Has this wholesome and heartwarming tweet shown up in your feed lately: “As a grown-up, I’ve learned that all the ‘Christmas magic’ I felt as a kid was really a mom who loved me so damn much.” So much of the holiday magic has roots in the passing down of traditions from parent to child, from one generation to the next. And for some, the magic is in the creating of new traditions for their family to help make the holidays special for their own children.
This year’s season is forcing a reimagining of holiday traditions, of finding creative ways to stay connected to each other, and giving back where we can. We’re keeping all this in mind with this year’s holiday bucket list.
1. Donate Thoughtful Selections to a Local Food Pantry
Rather than clean out your unused pantry items for donations, think about what your own kids and family like to eat, and buy extras on your next shopping trip to gift families in need what they would really enjoy. Or visit the organization’s website to see if they have a wishlist you can shop and ship directly to their facility.
2. Write a Couple Heartfelt Holiday Notes
Greeting card companies are now automating everything from addressing your envelopes to fully mailing out cards to your entire list. I’m all for outsourcing to make our lives easier, but some family, friends, and even strangers could probably use a warm holiday note this year. In addition to friends and family, consider writing a handwritten note to your local delivery person, an older homebound neighbor or nursing home residents, troops overseas, your child’s teacher—we could go on. But receiving just one heartfelt note can really brighten someone’s day.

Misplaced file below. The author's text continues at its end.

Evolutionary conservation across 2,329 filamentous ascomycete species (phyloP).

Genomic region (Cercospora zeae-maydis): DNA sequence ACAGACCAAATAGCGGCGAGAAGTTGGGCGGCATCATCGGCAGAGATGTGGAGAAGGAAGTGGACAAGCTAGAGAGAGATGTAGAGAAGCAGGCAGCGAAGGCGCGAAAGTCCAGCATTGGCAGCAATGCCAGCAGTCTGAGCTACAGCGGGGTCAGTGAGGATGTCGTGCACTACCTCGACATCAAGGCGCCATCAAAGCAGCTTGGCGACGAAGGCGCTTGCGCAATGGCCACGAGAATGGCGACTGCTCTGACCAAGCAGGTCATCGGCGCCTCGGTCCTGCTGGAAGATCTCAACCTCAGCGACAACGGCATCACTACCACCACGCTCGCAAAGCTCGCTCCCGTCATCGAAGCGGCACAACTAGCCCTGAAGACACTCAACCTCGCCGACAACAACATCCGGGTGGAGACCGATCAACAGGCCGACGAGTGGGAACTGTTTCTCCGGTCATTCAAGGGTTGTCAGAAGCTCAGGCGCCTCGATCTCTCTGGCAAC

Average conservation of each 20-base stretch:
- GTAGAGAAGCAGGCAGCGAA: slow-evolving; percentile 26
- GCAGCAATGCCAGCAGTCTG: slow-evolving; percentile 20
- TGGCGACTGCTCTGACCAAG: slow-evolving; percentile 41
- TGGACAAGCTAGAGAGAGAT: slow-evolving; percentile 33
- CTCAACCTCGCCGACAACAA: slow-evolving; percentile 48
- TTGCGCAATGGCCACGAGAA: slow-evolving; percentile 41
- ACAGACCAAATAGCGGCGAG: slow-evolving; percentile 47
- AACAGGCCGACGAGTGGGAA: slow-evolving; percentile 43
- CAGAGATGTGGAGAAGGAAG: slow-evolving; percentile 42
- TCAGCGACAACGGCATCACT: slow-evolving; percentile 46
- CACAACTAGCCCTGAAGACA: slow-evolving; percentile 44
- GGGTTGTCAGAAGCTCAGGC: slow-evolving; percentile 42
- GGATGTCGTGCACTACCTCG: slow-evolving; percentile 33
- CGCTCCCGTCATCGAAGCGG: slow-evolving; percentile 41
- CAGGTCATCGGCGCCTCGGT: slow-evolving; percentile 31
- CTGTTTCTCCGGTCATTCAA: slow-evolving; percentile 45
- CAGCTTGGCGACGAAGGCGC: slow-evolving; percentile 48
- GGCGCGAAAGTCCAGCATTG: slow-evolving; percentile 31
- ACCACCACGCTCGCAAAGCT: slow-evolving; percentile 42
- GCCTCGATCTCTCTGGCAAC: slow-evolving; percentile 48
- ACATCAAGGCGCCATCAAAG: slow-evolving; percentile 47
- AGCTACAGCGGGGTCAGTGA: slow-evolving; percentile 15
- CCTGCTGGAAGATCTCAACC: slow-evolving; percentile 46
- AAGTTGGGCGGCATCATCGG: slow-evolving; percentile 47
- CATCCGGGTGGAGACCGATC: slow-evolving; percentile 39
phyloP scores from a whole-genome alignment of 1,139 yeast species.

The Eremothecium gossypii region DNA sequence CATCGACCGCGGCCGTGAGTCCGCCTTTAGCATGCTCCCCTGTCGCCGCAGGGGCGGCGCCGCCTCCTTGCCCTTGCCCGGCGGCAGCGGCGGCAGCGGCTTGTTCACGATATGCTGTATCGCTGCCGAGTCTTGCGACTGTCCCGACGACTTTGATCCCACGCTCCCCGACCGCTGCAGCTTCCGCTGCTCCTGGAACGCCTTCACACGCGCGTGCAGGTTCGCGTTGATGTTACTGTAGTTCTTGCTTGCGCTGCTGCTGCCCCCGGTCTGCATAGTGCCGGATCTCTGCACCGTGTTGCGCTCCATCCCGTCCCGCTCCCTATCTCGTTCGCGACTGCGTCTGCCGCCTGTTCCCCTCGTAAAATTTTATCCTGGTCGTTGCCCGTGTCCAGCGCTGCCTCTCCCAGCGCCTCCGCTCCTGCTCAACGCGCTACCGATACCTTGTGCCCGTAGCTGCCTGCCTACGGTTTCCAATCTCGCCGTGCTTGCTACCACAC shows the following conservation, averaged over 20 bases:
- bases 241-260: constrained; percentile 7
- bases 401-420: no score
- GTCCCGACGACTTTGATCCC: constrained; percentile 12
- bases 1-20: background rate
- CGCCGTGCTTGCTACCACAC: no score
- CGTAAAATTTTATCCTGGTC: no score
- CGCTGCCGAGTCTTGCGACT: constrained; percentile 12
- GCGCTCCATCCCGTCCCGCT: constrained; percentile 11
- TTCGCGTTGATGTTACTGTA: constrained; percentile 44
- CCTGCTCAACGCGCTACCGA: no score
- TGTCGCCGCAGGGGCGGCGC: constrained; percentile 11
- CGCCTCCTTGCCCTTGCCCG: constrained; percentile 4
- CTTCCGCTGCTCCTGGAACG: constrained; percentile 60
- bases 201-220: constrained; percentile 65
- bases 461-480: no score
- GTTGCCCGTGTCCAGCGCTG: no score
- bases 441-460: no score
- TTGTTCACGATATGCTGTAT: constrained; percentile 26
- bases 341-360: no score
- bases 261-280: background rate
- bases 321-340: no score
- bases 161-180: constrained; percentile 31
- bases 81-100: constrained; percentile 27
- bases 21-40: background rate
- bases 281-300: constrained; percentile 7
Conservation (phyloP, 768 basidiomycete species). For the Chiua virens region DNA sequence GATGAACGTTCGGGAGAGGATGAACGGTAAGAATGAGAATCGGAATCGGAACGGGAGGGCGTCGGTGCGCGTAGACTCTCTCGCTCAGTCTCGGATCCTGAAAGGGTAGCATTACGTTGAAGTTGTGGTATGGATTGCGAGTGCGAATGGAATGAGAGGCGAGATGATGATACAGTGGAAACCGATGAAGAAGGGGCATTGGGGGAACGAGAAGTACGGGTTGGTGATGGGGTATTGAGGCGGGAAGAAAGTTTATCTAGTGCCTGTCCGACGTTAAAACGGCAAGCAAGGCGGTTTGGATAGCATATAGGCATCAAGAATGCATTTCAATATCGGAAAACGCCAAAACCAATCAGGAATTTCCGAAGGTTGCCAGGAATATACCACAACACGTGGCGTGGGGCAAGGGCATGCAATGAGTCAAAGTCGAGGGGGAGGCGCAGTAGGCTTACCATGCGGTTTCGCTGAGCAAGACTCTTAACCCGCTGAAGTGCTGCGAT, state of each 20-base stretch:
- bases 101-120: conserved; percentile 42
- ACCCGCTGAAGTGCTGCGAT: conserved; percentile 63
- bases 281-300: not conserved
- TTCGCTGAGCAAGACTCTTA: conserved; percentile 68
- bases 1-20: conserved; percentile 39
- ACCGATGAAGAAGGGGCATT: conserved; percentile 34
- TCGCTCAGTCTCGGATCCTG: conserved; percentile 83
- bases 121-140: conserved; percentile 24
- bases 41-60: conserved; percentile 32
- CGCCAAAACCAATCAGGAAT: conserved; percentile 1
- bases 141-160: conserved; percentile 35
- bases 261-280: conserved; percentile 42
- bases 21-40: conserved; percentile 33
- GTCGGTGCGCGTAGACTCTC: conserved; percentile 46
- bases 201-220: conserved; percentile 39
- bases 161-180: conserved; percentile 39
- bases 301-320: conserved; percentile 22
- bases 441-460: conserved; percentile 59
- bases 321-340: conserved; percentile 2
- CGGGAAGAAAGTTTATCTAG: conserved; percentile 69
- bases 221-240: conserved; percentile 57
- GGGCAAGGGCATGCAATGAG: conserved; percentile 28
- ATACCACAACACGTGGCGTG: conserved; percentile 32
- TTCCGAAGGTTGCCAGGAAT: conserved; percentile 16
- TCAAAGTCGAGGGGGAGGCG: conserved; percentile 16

3. Make a Commitment to Shop Small and BIPOC-Owned Businesses
We know small businesses are struggling, and this holiday season may be a make-or-break moment for some of your local favorites. We all love Amazon for its ease and convenience, but shopping early and small, including BIPOC-owned businesses, can have an immediate impact—and delight a gift recipient with something unique!
4. Try the One-in-One-Out Santa Toy Policy
If your family celebrates Santa, have your child choose a toy they no longer play with and leave a note for Santa to take it with him to pass onto another child. If your family has an Elf on the Shelf, it could also be a good excuse to donate more than one toy if your kid asks the elf to carry more than one donated toy off to Santa.